- Professional Practice Criteria – The teacher participates collaboratively in the educational community to improve instruction, advance the knowledge and practice of teaching as a profession, and ultimately impact student learning.
Program standard 8 suggests that educators engage with one another in an effort to improve teaching practices and become better educators, with the goal of benefiting students in a positive manner. One way in which teachers can promote a positive atmosphere and collaboration is through the co-teaching model, which I learned about in EDU6918 Introduction to Teaching. According to Seattle Pacific University’s Residency Teacher Certification Handbook (2015), the co-teaching model “is a teaching and learning situation where two teachers work together in a classroom with the same group of students; both sharing the planning, organization, delivery and assessment of instruction…” (p. 26). Through use of the co-teaching model, teacher candidates become competent communicators, engage in collaboration effectively, and improve instructional techniques (Ploessl et al, 2010).
Although I have not yet begun the internship component, I have had the opportunity to work and engage with other students in my cohort. Figure 1 shows an exchange I had with a colleague, and demonstrates mutual respect, cordiality, and the ability to further deepen understanding through communication. Furthermore, these interactions confirmed that collaboration is beneficial to all parties, in that it allows for exploration of concepts in ways we may not have considered, had we worked individually. As a result, lessons and instruction can be improved, which ultimately allows for higher achievement for our students. It is crucial that teacher candidates develop the social skills and positive rapport needed to work effectively with mentor teachers, in addition to the professional community within the school and district.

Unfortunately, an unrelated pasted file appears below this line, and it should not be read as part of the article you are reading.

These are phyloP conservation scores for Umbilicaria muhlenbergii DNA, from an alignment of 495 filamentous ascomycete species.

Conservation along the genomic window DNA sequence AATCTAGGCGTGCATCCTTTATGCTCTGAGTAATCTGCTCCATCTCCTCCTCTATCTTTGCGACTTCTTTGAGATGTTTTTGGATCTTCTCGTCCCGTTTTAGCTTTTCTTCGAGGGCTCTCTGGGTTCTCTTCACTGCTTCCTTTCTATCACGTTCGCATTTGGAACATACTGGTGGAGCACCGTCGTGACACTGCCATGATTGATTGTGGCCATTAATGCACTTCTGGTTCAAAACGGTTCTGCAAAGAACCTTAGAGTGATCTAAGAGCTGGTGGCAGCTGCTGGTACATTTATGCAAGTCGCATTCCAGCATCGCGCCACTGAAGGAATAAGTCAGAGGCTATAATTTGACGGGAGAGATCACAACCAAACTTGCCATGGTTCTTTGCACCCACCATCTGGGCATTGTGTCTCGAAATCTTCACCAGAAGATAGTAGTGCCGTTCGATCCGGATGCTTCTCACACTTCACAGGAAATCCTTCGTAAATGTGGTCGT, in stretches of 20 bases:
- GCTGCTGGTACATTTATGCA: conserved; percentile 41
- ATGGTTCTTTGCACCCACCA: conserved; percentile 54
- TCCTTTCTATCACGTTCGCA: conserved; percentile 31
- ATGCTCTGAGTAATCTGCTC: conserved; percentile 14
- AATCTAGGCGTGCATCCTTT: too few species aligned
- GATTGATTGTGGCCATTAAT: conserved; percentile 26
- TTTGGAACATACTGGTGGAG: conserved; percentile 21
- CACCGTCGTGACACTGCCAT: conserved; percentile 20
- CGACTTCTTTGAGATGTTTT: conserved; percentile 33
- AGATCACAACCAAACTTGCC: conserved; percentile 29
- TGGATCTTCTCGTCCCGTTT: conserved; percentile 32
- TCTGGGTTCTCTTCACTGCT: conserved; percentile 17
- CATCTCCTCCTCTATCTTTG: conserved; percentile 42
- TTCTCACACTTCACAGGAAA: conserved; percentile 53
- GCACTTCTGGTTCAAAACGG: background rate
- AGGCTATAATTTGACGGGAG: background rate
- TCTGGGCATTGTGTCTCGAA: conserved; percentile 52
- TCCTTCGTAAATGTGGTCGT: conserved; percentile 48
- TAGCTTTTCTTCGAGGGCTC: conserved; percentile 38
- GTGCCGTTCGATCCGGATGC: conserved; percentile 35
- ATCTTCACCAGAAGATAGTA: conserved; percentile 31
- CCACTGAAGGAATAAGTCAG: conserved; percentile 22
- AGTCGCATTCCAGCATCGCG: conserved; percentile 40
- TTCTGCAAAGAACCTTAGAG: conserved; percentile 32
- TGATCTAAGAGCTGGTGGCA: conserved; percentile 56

As the school year approaches, I have been reflecting on ways in which I can improve my collaborative participation in the educational community. Ploessl et al (2010) assert that “co-teachers must work closely together, combining their techniques, goals, and curricula in a way that not only meets their students’ unique academic and behavioral needs, but also rejuvenates the teachers’ professional passion and commitment” (p. 158). By maintaining clear communication, openness to both positive and negative feedback, and voicing my own thoughts or concerns, I will become proficient in collaboration with others in the educational community. Through collaboration, I will learn new instructional techniques and methods, and can directly apply these in the classroom, to the benefit of my students.
Ploessl, D. et al. (2010). On the same page: Practical techniques for enhancing co-teaching interactions. Intervention in School and Clinic, 45 (3), 158-168. Retrieved from: bbweb03.spu.edu/bbcswebdav/pid-1073033-dt-content-rid-2260665_1/courses/XLST_A7_201560/Ploessl%20et%20al%202010.pdf
Seattle Pacific University School of Education. (2015). 2015-2016 Residency Teacher Certification Handbook. Retrieved from: sharepoint.spu.edu/OAA/SOE/TEStudents/SiteAssets/SitePages/Teacher Ed Handbook/Residency Teacher Certification Handbook 2015_2016.pdf